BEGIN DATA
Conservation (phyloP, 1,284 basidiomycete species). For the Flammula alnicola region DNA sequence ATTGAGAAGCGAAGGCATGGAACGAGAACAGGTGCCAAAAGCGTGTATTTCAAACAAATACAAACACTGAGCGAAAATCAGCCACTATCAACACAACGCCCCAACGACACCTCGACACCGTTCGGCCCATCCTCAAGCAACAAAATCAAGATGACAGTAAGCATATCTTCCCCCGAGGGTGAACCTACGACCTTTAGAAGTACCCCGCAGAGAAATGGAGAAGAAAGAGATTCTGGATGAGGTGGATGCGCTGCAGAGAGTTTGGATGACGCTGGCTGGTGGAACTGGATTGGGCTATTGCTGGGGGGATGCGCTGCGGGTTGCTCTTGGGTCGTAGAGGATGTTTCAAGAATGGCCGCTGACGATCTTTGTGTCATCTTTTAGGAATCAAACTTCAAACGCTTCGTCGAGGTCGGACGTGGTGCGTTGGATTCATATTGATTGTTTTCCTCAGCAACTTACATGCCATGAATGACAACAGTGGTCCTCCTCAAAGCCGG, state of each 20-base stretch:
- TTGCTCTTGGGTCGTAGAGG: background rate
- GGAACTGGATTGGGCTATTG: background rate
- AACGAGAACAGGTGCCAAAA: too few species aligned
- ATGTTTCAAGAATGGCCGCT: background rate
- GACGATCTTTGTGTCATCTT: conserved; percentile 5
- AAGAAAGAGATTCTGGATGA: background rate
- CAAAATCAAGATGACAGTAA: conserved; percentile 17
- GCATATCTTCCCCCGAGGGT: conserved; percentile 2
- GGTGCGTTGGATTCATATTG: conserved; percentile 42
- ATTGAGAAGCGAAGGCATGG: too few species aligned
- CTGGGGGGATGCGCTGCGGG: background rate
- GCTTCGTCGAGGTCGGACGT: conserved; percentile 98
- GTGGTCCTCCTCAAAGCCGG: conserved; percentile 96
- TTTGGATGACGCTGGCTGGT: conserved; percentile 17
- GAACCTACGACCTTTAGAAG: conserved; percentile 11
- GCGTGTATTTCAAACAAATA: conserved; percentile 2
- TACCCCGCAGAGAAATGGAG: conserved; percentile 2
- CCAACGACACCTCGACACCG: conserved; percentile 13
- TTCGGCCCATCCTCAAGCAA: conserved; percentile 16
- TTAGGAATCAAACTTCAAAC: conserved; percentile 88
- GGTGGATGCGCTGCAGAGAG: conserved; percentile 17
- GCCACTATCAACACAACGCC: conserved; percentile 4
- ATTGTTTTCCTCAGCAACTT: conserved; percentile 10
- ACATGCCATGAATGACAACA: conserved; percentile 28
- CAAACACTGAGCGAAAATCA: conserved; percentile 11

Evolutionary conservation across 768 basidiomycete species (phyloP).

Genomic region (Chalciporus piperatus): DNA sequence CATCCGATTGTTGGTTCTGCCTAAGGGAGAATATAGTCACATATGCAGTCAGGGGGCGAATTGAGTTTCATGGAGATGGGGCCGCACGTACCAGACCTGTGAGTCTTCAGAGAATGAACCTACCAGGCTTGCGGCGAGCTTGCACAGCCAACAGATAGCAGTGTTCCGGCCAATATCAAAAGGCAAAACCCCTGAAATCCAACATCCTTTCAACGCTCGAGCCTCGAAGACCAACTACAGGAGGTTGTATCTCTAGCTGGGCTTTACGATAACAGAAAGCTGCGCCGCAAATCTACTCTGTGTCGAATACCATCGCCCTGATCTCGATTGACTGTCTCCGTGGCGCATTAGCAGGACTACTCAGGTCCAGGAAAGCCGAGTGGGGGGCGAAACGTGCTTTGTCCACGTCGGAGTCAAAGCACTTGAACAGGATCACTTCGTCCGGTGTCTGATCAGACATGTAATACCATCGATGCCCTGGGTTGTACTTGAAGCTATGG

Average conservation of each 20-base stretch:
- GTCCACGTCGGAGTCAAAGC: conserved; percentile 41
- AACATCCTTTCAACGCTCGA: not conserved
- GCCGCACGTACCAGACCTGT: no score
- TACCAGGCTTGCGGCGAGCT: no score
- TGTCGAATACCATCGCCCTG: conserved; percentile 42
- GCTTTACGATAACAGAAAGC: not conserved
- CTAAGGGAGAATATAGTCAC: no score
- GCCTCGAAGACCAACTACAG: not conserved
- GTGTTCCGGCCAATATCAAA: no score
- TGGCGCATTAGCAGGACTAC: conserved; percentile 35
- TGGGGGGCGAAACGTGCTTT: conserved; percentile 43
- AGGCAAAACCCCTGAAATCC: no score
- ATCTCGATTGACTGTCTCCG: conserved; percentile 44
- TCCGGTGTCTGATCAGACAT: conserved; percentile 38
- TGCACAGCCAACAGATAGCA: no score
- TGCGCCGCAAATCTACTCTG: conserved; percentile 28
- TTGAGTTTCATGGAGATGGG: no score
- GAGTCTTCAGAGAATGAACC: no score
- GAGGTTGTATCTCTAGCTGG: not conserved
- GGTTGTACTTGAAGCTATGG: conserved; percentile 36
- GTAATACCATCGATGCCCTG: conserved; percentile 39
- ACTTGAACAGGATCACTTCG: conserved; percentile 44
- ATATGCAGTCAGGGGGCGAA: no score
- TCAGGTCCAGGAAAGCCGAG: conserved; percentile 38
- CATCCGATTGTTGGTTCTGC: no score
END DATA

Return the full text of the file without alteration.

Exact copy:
Conservation (phyloP, 1,284 basidiomycete species). For the Flammula alnicola region DNA sequence ATTGAGAAGCGAAGGCATGGAACGAGAACAGGTGCCAAAAGCGTGTATTTCAAACAAATACAAACACTGAGCGAAAATCAGCCACTATCAACACAACGCCCCAACGACACCTCGACACCGTTCGGCCCATCCTCAAGCAACAAAATCAAGATGACAGTAAGCATATCTTCCCCCGAGGGTGAACCTACGACCTTTAGAAGTACCCCGCAGAGAAATGGAGAAGAAAGAGATTCTGGATGAGGTGGATGCGCTGCAGAGAGTTTGGATGACGCTGGCTGGTGGAACTGGATTGGGCTATTGCTGGGGGGATGCGCTGCGGGTTGCTCTTGGGTCGTAGAGGATGTTTCAAGAATGGCCGCTGACGATCTTTGTGTCATCTTTTAGGAATCAAACTTCAAACGCTTCGTCGAGGTCGGACGTGGTGCGTTGGATTCATATTGATTGTTTTCCTCAGCAACTTACATGCCATGAATGACAACAGTGGTCCTCCTCAAAGCCGG, state of each 20-base stretch:
- TTGCTCTTGGGTCGTAGAGG: background rate
- GGAACTGGATTGGGCTATTG: background rate
- AACGAGAACAGGTGCCAAAA: too few species aligned
- ATGTTTCAAGAATGGCCGCT: background rate
- GACGATCTTTGTGTCATCTT: conserved; percentile 5
- AAGAAAGAGATTCTGGATGA: background rate
- CAAAATCAAGATGACAGTAA: conserved; percentile 17
- GCATATCTTCCCCCGAGGGT: conserved; percentile 2
- GGTGCGTTGGATTCATATTG: conserved; percentile 42
- ATTGAGAAGCGAAGGCATGG: too few species aligned
- CTGGGGGGATGCGCTGCGGG: background rate
- GCTTCGTCGAGGTCGGACGT: conserved; percentile 98
- GTGGTCCTCCTCAAAGCCGG: conserved; percentile 96
- TTTGGATGACGCTGGCTGGT: conserved; percentile 17
- GAACCTACGACCTTTAGAAG: conserved; percentile 11
- GCGTGTATTTCAAACAAATA: conserved; percentile 2
- TACCCCGCAGAGAAATGGAG: conserved; percentile 2
- CCAACGACACCTCGACACCG: conserved; percentile 13
- TTCGGCCCATCCTCAAGCAA: conserved; percentile 16
- TTAGGAATCAAACTTCAAAC: conserved; percentile 88
- GGTGGATGCGCTGCAGAGAG: conserved; percentile 17
- GCCACTATCAACACAACGCC: conserved; percentile 4
- ATTGTTTTCCTCAGCAACTT: conserved; percentile 10
- ACATGCCATGAATGACAACA: conserved; percentile 28
- CAAACACTGAGCGAAAATCA: conserved; percentile 11

Evolutionary conservation across 768 basidiomycete species (phyloP).

Genomic region (Chalciporus piperatus): DNA sequence CATCCGATTGTTGGTTCTGCCTAAGGGAGAATATAGTCACATATGCAGTCAGGGGGCGAATTGAGTTTCATGGAGATGGGGCCGCACGTACCAGACCTGTGAGTCTTCAGAGAATGAACCTACCAGGCTTGCGGCGAGCTTGCACAGCCAACAGATAGCAGTGTTCCGGCCAATATCAAAAGGCAAAACCCCTGAAATCCAACATCCTTTCAACGCTCGAGCCTCGAAGACCAACTACAGGAGGTTGTATCTCTAGCTGGGCTTTACGATAACAGAAAGCTGCGCCGCAAATCTACTCTGTGTCGAATACCATCGCCCTGATCTCGATTGACTGTCTCCGTGGCGCATTAGCAGGACTACTCAGGTCCAGGAAAGCCGAGTGGGGGGCGAAACGTGCTTTGTCCACGTCGGAGTCAAAGCACTTGAACAGGATCACTTCGTCCGGTGTCTGATCAGACATGTAATACCATCGATGCCCTGGGTTGTACTTGAAGCTATGG

Average conservation of each 20-base stretch:
- GTCCACGTCGGAGTCAAAGC: conserved; percentile 41
- AACATCCTTTCAACGCTCGA: not conserved
- GCCGCACGTACCAGACCTGT: no score
- TACCAGGCTTGCGGCGAGCT: no score
- TGTCGAATACCATCGCCCTG: conserved; percentile 42
- GCTTTACGATAACAGAAAGC: not conserved
- CTAAGGGAGAATATAGTCAC: no score
- GCCTCGAAGACCAACTACAG: not conserved
- GTGTTCCGGCCAATATCAAA: no score
- TGGCGCATTAGCAGGACTAC: conserved; percentile 35
- TGGGGGGCGAAACGTGCTTT: conserved; percentile 43
- AGGCAAAACCCCTGAAATCC: no score
- ATCTCGATTGACTGTCTCCG: conserved; percentile 44
- TCCGGTGTCTGATCAGACAT: conserved; percentile 38
- TGCACAGCCAACAGATAGCA: no score
- TGCGCCGCAAATCTACTCTG: conserved; percentile 28
- TTGAGTTTCATGGAGATGGG: no score
- GAGTCTTCAGAGAATGAACC: no score
- GAGGTTGTATCTCTAGCTGG: not conserved
- GGTTGTACTTGAAGCTATGG: conserved; percentile 36
- GTAATACCATCGATGCCCTG: conserved; percentile 39
- ACTTGAACAGGATCACTTCG: conserved; percentile 44
- ATATGCAGTCAGGGGGCGAA: no score
- TCAGGTCCAGGAAAGCCGAG: conserved; percentile 38
- CATCCGATTGTTGGTTCTGC: no score